Premiere: NOVEMBER – “Too Many Omens”

by Kaitlin Ruether

Even when Gregory-Yves Fénélon (better known as NOVEMBER) is caught off guard by a question, it only takes him a few seconds of reflection before he offers a poignant answer. His SoundCloud page reads “Songs about boys and a strong desire to eat poutine,” so, over the phone, I ask about his favourite poutine joint. He laughs, surprised, then compares the Guac poutine at Poutine La Banquise with the duck poutine at the place near his house.

This is the kind of artist he is—always hyper-mindful, even when thrown into a new situation. With the video for “Too Many Omens”, I catch him at a turning point in the way he’s thinking about his music. “I am well aware that a lot of how we interact with our favourite artists is visual, and I’m well aware that videos tend to deliver a song more efficiently,” Fénélon says. “My songs are always long, and while I have no problem with that on my EP, I knew that I couldn’t start the introduction to my face with a five minute song.”

It’s clear from both his EP, OLYMPIA, and from the way Fénélon speaks, that this is a person who puts careful thought into every second of what he wants to share with the world. The first album that he bought for himself was Gorillaz’s Demon Days, and he places that as a kicking off point. “I had never listened to music where I was in it,” he says. “After a certain point when you have every little thing memorized—I was like, I want to do this. I want to make music.” This attention to detail carries forward into both his musical and visual endeavours.

“Too Many Omens” was the first song that Fénélon wrote for OLYMPIA. For the first time, he is thinking about his music in terms of digestibility and ability to draw new audiences. “These have been the first few months where strangers that aren’t part of my friend circle—people outside of my country—are playing it,” he explains. “I’m being booked for things that I was being rejected for one or two years ago. It’s the first time I realize that if I do this in a certain way—if I fuck it up in the exact right way—I could make this happen somehow.”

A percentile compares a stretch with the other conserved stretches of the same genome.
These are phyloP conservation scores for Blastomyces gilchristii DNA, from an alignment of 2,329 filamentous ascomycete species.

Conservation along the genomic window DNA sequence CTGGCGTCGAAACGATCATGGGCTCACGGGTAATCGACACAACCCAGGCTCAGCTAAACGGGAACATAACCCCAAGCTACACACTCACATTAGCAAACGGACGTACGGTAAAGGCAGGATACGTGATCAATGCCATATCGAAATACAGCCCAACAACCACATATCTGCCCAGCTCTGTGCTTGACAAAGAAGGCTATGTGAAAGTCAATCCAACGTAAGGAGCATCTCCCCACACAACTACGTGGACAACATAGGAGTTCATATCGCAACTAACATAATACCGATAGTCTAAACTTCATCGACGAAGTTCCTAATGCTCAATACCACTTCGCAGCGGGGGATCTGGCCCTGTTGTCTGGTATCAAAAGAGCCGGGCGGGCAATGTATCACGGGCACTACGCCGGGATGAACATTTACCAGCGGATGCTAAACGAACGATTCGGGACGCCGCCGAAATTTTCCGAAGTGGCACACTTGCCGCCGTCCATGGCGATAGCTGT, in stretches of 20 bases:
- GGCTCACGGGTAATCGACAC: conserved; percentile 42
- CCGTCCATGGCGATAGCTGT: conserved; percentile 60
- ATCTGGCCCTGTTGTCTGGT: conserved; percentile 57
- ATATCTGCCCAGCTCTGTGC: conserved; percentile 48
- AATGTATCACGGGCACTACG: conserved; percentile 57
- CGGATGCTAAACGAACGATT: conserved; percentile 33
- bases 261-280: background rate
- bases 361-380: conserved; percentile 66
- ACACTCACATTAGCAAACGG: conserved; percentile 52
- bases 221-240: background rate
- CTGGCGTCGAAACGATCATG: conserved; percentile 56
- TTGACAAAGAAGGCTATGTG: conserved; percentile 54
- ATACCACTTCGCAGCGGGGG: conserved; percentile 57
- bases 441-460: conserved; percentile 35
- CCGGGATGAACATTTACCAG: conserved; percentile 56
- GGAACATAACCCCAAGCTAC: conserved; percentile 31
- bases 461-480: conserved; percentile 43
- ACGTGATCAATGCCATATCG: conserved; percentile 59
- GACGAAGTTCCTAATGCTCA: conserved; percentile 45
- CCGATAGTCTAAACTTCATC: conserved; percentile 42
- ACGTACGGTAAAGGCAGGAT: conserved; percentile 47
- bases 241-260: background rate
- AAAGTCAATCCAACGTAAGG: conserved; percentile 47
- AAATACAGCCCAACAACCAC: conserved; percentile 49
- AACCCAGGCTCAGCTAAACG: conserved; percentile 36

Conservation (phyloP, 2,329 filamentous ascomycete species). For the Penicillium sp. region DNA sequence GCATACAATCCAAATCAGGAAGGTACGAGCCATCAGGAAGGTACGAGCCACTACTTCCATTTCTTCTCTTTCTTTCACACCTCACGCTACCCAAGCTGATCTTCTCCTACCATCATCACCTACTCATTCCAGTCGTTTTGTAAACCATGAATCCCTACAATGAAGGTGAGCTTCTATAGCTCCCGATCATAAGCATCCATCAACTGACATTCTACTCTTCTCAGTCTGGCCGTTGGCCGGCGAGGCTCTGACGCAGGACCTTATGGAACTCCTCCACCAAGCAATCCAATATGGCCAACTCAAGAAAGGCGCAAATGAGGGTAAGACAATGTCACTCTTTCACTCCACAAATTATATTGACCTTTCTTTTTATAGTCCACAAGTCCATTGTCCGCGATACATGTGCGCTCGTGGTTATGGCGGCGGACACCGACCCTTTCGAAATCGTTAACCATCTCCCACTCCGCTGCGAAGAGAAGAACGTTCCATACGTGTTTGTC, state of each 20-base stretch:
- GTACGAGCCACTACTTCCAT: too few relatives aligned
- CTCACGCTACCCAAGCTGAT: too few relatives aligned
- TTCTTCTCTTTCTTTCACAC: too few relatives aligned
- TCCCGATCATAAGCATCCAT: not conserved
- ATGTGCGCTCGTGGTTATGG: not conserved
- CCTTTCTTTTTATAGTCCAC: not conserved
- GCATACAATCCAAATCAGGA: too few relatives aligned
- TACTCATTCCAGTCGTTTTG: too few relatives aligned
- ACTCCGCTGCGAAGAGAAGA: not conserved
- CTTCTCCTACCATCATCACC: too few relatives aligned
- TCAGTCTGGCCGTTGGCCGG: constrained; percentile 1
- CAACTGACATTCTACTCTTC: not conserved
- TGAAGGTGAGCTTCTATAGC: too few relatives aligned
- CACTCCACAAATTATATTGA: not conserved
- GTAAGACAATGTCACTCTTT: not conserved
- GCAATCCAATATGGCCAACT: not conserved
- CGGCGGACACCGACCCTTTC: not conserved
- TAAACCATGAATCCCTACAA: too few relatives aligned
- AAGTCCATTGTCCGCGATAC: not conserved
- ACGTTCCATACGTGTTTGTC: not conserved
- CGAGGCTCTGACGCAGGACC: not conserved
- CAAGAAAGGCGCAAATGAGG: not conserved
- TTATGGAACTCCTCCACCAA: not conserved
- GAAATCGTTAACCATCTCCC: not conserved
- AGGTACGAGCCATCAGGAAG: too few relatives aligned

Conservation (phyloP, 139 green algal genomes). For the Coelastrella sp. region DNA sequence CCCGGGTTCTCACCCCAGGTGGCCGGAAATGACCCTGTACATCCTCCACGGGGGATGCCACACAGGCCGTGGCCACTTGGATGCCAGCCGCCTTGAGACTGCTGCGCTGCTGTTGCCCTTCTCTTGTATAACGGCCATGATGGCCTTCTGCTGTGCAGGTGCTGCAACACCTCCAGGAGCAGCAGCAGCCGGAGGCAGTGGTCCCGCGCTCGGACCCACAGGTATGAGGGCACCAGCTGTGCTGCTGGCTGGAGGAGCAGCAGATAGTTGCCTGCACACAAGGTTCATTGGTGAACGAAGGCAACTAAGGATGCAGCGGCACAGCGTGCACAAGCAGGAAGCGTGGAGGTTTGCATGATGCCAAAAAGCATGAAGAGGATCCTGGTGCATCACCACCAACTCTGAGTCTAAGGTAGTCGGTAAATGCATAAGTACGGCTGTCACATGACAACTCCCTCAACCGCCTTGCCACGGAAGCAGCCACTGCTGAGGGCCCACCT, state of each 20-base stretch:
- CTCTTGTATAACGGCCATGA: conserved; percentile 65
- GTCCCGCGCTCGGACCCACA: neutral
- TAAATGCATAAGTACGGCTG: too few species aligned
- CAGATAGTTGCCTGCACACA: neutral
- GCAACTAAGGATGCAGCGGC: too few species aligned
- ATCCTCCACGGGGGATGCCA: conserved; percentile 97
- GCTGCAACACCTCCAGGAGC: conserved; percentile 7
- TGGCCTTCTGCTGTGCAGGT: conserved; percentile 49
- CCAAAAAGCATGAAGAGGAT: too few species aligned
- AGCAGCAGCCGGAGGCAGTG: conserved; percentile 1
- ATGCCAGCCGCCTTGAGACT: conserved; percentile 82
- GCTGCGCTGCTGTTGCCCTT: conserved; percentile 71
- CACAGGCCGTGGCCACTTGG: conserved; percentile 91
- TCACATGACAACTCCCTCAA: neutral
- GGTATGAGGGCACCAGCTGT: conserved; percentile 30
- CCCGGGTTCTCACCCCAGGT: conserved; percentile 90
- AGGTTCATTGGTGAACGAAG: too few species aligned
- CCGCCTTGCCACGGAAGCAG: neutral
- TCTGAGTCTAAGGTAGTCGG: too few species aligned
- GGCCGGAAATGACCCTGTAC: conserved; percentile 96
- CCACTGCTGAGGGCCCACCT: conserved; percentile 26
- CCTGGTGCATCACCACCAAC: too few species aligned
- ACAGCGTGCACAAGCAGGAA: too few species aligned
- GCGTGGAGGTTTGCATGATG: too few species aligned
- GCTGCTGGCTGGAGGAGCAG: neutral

Beyond starring in and editing “Too Many Omens”, Fénélon also directs the video—his screen directorial debut. “I had the camera and we had one light because I wanted this distinct look to it. We had this one portable light and this one portable camera, and that day it had rained,” he recalls. “All day in Montreal. Everyone kept texting me asking me if we were still doing it.” The crew showed up to the field late, but thanks to a generous groundskeeper who gave them just enough time to finish, they brought NOVEMBER’s concept to life.

The video is stark — the solo light is used to its full ability. Fénélon uses space and emptiness to bring the emotional intensity of the track to a peak, but he also plays with statuesque poses and minimal movement until the final shot, when he breaks free and turns his back on the camera. “Want more?,” the video flashes throughout, perhaps a tease, perhaps a comment on consumer culture. Watch it below and come to your own conclusion:

Fénélon announced that he will be performing at Montreal’s POP Festival in September, which fosters his growing love of performing live. “I would love to perform more outside of the places I’ve played, to see a lot more,” he says. As we spoke, Fénélon was getting ready to travel to Ottawa where he would finish editing the video for “Too Many Omens”. Though he’s currently on a hiatus to regroup after OLYMPIA, his life is still swirling around the project and you can hear the excitement for it in his voice as he contemplates future videos and new venues to play in.

Fénélon pauses for a moment near the end of our conversation – one of his longer pauses – and then says, “There’s so many fucking cool artists that fall through the cracks. It can be an overwhelming thought sometimes, but you can’t let it be your driving thought. I don’t want that to happen to me. I don’t believe in backup plans. This is what I do. I’ll keep doing it.”

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